If Pakistan were to present the United States with Osama bin Laden’s and Ayman al-Zawahri’s corpses, the Obama administration would go a long way in fulfilling its primary mission in the current war. While decapitation is generally not decisive in fighting an insurgency, the overwhelming symbolic import of such a scenario would have massive ramifications for the United States, not the least of which would be the domestic political space that the administration would have in charting its future course in (and out of ) Afghanistan. Of course, al-Qaeda is not simply these two men and the United States would continue to face a serious threat from transnational takfiri jihadists whether they belonged to Al-Qaeda central, were loosely affiliated with it, or merely inspired by it. But in the event of their capture or death, the iconic status of these two figures would, I believe, change the entire complexion of the current conflict.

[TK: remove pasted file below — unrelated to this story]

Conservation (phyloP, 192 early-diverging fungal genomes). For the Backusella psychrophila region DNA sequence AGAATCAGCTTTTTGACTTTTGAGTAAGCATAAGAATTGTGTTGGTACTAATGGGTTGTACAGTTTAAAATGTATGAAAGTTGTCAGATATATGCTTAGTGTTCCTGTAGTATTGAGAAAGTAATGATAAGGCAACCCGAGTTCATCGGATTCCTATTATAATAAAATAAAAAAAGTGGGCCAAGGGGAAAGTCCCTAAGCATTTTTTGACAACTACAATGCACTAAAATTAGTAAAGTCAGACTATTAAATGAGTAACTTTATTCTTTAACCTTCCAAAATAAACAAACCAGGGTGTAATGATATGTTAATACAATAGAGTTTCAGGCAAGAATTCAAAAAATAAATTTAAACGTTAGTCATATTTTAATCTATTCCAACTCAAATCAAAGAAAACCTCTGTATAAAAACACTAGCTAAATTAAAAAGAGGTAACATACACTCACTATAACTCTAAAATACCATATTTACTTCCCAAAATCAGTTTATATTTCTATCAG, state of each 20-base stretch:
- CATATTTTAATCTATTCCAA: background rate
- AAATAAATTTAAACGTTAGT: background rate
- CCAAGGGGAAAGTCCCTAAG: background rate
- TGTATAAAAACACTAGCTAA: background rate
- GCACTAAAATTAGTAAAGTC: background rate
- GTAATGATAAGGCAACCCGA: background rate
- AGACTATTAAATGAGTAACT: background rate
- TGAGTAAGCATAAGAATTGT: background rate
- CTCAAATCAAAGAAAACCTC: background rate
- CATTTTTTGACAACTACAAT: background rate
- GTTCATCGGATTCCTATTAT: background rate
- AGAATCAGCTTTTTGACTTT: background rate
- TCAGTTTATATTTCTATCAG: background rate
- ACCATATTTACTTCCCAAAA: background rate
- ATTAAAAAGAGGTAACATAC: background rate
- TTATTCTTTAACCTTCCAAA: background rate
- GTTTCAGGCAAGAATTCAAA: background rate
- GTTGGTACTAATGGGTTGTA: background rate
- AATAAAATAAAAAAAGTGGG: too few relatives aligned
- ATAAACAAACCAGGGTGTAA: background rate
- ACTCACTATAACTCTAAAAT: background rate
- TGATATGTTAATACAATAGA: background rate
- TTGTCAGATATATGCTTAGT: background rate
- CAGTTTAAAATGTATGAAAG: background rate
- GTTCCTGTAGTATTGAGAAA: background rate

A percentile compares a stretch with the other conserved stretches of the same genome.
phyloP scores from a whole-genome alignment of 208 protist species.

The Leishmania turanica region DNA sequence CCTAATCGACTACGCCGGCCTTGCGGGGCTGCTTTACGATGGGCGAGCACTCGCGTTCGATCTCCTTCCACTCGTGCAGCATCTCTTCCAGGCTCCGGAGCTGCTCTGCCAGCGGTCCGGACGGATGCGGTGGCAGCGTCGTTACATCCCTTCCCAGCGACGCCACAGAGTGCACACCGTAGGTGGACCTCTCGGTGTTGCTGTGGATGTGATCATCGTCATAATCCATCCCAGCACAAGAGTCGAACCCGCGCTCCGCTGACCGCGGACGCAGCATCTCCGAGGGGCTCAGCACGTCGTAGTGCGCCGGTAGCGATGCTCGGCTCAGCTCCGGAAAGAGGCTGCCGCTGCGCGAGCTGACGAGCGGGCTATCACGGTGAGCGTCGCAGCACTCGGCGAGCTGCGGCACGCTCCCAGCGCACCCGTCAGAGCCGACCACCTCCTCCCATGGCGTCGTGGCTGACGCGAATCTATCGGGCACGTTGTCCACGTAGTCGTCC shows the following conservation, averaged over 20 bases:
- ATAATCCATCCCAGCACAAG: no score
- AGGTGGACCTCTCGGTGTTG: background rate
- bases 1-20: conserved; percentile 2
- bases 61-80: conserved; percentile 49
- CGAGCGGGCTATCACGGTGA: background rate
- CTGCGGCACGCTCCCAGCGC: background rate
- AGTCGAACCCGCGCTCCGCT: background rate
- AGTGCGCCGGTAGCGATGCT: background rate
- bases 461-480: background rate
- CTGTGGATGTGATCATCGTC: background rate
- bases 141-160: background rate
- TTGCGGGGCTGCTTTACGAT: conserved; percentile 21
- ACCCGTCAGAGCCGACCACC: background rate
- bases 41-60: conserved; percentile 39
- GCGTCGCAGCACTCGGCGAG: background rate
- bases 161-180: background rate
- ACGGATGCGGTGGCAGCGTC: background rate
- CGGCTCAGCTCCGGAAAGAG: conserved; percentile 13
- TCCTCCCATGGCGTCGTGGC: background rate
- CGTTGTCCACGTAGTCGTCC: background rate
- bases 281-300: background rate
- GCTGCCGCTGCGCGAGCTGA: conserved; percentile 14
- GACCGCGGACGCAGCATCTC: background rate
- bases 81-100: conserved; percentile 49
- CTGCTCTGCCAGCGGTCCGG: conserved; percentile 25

With the Taliban (broadly conceived here to include the Quetta Shura and the Haqqani Network), there are a host of reasons why Pakistan, which sees itself as encircled by hostile forces, has been reluctant to cut loose what it sees as its sole strategic allies in Afghanistan and a prime tool to further its geopolitical ambitions. But these same considerations are absent when considering al-Qaeda. al-Qaeda is not a proxy or an ally of Pakistan and would not be of particular use to the Pakistani military/intelligence establishment in shaping political outcomes next door or blunting Indian and Iranian influence in Afghanistan. And with the United States overextended and exhausted by years of war, it is not far-fetched to believe that the decimation of al-Qaeda and the near-term withdrawal of U.S. forces would provide Pakistan a freer hand in pursuing its perceived national interests in Afghanistan.